Options: Tool Belt could be Bandolier instead. I feel like with the twohanded options, the tool belt is a bit better but it’s close enough. Tool Belt also allows us a bit of cheese later on that Bandolier doesn’t offer.

Matchbox: Our booster for the investigation side. Can combine with Keyring, but you can probably get better value (for now) by dropping the shroud for your critical Microscope or Fingerprint Kit tests. Since these don’t take a slot and are near free for us, we play two and can even use both on the same test. Will be much more important later when we pick up the upgraded Keyring.
Wolf Mask: Speaking of things not taking up a slot and being near free, playing one Mask is a no-brainer here and Wolf Mask will give you a very solid boost for your fighting.
Tetsuo Mori: I strongly considered Grete Wagner or Beat Cop here, to further shore up our combat stat (and in Grete’s case also help with the investigative side). Tetsuo Mori is the safe pick though as he is cheap to play (compared to the alternatives) and gives you some more access to your various item assets.
Jury-Rig: Can also boost either the investigation or the fight side. Getting three instances of +2 to your tests is pretty rad and will let you pretend to have 5 skill for a while.
Options: This is our booster package where we find the cards that get our statline in shape (aside from the skills, of course). I am using a lot of deckslots on these because we obviously have a bit to compensate.
As mentioned, Grete and Beat Cop are alternatives to playing Tetsuo. I’ll also mention Medical Student here who can do a similar job of tanking for you for even less of a cost, but the extra item asset you get to pluck from your deck is worth going for Tetsuo instead.

Emergency Cache: We need money. This is money.
Options: Just Stand Together. Usually I’d play Stand Together instead of ECache in my guardians, but i really need every single resource here. That being said, our best way of figuring out our resource situation is going to keep a low curve and using our investigator ability to the fullest.

Cleaning Kit: So, at level zero we can’t actually use these supplies for all that much, this is pretty much only in the deck so we have it for later when the chainsaws and upgraded fingerprint kits show up. You can use this to refill your Matchbox, though! And if you do take the option of running FPK(0), then Cleaning Kit can give those some much needed longevity.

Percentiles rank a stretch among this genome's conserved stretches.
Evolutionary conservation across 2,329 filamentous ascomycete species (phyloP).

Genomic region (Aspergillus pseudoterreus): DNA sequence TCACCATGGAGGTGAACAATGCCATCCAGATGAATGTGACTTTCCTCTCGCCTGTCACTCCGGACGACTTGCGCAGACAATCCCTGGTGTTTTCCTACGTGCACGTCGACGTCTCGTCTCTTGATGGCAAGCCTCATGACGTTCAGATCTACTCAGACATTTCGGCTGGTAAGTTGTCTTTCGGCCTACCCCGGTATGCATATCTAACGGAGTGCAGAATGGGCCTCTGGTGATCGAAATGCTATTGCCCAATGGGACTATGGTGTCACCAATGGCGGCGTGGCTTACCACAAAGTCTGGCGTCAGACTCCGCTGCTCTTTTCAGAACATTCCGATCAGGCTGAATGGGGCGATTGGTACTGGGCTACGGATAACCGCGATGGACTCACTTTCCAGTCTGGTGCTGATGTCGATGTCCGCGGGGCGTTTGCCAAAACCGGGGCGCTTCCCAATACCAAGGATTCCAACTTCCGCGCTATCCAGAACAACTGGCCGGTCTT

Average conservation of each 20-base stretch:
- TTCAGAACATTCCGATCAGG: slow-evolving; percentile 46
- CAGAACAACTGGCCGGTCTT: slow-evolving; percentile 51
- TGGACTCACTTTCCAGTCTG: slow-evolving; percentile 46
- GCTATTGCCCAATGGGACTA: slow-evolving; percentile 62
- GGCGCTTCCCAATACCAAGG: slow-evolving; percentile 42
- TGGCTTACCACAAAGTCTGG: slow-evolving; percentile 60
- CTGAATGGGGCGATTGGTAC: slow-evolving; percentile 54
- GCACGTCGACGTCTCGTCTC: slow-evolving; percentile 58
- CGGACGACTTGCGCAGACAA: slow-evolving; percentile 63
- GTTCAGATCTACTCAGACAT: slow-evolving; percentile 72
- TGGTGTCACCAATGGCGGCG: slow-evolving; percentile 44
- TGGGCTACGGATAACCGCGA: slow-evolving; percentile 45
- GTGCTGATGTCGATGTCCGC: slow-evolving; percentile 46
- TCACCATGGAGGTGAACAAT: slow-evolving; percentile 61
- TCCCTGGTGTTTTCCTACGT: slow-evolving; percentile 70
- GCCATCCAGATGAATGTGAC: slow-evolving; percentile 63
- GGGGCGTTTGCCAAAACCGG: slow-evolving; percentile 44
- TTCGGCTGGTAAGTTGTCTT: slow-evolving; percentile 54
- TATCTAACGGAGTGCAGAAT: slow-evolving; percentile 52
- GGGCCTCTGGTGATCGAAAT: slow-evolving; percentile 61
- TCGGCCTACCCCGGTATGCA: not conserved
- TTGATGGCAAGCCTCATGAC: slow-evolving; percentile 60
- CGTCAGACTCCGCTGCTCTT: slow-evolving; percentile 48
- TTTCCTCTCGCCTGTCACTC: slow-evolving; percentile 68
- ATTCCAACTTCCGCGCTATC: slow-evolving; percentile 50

Pushed to the Limit: A very flexible card. The reshuffle isn’t terribly relevant since we have not all that much draw so we might not even go through the deck once. But just having an event that can either act as a fight or an investigate event is really solid and the interaction with the 3 damage weapons is nice.

Toe to Toe: This is my concession to the weakness, allowing you to dish out some damage while your stats are zero’d out.
Options: I am not positive that this is particularly necessary per se, but in terms of being ready for anything this does some good work. It’s also a rock solid card by itself so it’ can’t be terrible’s unlikely to be something you regret. Note that you can put Vicious Blow on a Toe to Toe because while you do automatically succeed, you still technically initiate a test. This is a combo that I come back to quite often and that has saved my bacon plenty of times now in various decks.

Overpower and Vicious Blow: Our fighty skills. Pretty obvious and standard.
Perception: Again, fairly obvious. Between Overpower and Perception we also get some nominal amount of card draw into the deck. It’s not much, but it’s what we have. Every bit counts.
Unexpected Courage: Honestly i don’t run Courage much anymore these days because it doesn’t draw a card. But if we are running a deck that might consider using any of its four skills, then it’s hard to pass up on.
Options: The new skill from Hemlock Vale, Strong-Armed, doesn’t work with Toe to Toe so i am sticking with Vicious Blow. If you don’t plan on using a fight event to supplement your fighting, then Strong-Armed is possibly just straight up better than Vicious Blow for you.
We get a little bit of card draw here, so i will use this spot to tell you that Glory is a card to consider. I couldn’t fit it in, but maybe you can. You could also be super greedy and play either Guts or Daring in stead of Courage. I think that is pushing it though.

How to play the deck

So, this level zero deck has all the necessary tools (heh) to get the job done, but it lacks consistency. Due to an almost complete lack of card draw, your mulligan is going to be super important for your early turns because if both attempts at a start hand go wrong, you are pretty much hoping to draw from the top of your deck unassisted. Things that you want to keep when looking at the first hand are: Either Tool Belt or Tinker and also a weapon. Everything else can fall into play afterwards. Without Tool Belt or Tinker, you might get into a situation where you are locking yourself into a fighter role with the weapon taking up both hands and no room to play the crucial investigation tool that allows you to pick up clues. That is why Shovel even made it into the deck twice, it can bridge the gap in that situation for you and let you clue while at least able to defend yourself. Then, when you finally find your missing piece (either a proper weapon or the extra slot) you can cash in the shovel for a clue and set up your hand slots properly. Alternatively, if you get an early shovel and Ad Hoc, you can put those together and make it your plan to throw Pitchforks and Sledges at anything scary. Especially if the rest of your team is able to fight enemies as well, this approach can make a lot of sense as it allows you to focus more on the clue side while contributing to particularly dicey situations (multiple enemies drawn during mythos, big Elite shows up) with some chunky hits.